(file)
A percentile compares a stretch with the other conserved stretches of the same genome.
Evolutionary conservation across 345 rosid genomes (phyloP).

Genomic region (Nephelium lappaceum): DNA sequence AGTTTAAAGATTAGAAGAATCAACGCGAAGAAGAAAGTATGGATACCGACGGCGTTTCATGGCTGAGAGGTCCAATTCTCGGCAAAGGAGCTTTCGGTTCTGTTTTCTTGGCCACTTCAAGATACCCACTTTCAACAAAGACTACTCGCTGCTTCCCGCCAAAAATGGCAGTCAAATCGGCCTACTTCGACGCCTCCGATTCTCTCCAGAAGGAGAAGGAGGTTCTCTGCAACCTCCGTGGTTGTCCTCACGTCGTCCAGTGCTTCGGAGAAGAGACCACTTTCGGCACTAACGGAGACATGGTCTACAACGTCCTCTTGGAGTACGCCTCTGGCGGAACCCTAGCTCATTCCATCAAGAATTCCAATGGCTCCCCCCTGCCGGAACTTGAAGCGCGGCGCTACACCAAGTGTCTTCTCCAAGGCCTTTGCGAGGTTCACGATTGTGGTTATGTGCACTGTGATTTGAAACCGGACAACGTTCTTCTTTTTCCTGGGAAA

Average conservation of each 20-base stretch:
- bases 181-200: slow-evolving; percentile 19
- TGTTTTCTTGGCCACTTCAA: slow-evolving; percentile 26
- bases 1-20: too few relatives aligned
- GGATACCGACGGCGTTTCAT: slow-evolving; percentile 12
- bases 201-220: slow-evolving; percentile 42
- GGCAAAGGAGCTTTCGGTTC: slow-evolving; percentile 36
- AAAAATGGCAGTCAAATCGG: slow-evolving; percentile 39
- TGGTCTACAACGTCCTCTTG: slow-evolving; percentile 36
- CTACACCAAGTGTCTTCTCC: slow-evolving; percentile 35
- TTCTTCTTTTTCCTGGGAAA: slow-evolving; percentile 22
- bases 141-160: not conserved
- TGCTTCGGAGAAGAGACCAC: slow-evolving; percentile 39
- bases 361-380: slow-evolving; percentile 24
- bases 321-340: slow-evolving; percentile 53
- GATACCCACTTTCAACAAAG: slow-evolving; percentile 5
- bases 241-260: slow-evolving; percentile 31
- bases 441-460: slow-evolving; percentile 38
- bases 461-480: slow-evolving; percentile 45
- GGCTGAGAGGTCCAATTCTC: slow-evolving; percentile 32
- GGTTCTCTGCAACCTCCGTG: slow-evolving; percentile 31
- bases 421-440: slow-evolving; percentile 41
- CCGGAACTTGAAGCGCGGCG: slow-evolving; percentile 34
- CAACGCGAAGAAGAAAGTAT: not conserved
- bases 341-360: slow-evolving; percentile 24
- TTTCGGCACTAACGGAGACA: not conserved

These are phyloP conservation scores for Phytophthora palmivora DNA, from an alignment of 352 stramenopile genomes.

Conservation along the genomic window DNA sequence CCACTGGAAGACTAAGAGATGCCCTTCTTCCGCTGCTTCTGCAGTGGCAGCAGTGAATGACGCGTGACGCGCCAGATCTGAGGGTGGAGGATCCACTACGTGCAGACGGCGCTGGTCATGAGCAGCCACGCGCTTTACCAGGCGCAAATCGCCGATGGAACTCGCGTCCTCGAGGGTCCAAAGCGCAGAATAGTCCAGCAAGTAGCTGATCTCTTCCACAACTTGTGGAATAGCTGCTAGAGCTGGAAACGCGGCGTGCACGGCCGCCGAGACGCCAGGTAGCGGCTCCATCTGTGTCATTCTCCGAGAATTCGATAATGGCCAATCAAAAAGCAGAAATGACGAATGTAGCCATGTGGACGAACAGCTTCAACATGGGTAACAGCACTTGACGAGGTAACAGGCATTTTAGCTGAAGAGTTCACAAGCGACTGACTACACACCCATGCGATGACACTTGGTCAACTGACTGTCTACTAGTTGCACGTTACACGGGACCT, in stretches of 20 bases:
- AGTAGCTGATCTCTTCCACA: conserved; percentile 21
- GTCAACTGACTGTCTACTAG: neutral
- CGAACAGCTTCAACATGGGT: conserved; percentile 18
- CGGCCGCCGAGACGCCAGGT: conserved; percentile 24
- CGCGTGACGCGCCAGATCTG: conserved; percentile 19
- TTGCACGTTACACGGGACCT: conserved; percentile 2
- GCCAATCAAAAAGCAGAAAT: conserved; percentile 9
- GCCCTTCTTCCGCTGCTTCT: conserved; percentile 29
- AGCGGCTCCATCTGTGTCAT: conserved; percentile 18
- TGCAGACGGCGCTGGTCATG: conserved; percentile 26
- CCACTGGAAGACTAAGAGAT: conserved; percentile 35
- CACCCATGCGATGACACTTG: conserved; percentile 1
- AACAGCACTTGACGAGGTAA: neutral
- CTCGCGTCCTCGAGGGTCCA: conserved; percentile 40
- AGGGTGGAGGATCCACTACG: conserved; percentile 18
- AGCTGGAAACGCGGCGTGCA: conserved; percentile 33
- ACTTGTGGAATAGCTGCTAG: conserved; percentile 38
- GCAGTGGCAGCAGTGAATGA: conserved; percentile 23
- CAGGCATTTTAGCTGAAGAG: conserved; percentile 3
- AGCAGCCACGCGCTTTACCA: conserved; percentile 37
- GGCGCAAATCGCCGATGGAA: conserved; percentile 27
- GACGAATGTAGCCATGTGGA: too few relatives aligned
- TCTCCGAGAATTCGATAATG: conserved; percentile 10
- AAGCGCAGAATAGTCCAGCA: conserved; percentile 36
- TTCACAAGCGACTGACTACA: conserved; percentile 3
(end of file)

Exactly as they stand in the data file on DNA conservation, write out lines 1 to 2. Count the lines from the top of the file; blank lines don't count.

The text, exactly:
A percentile compares a stretch with the other conserved stretches of the same genome.
Evolutionary conservation across 345 rosid genomes (phyloP).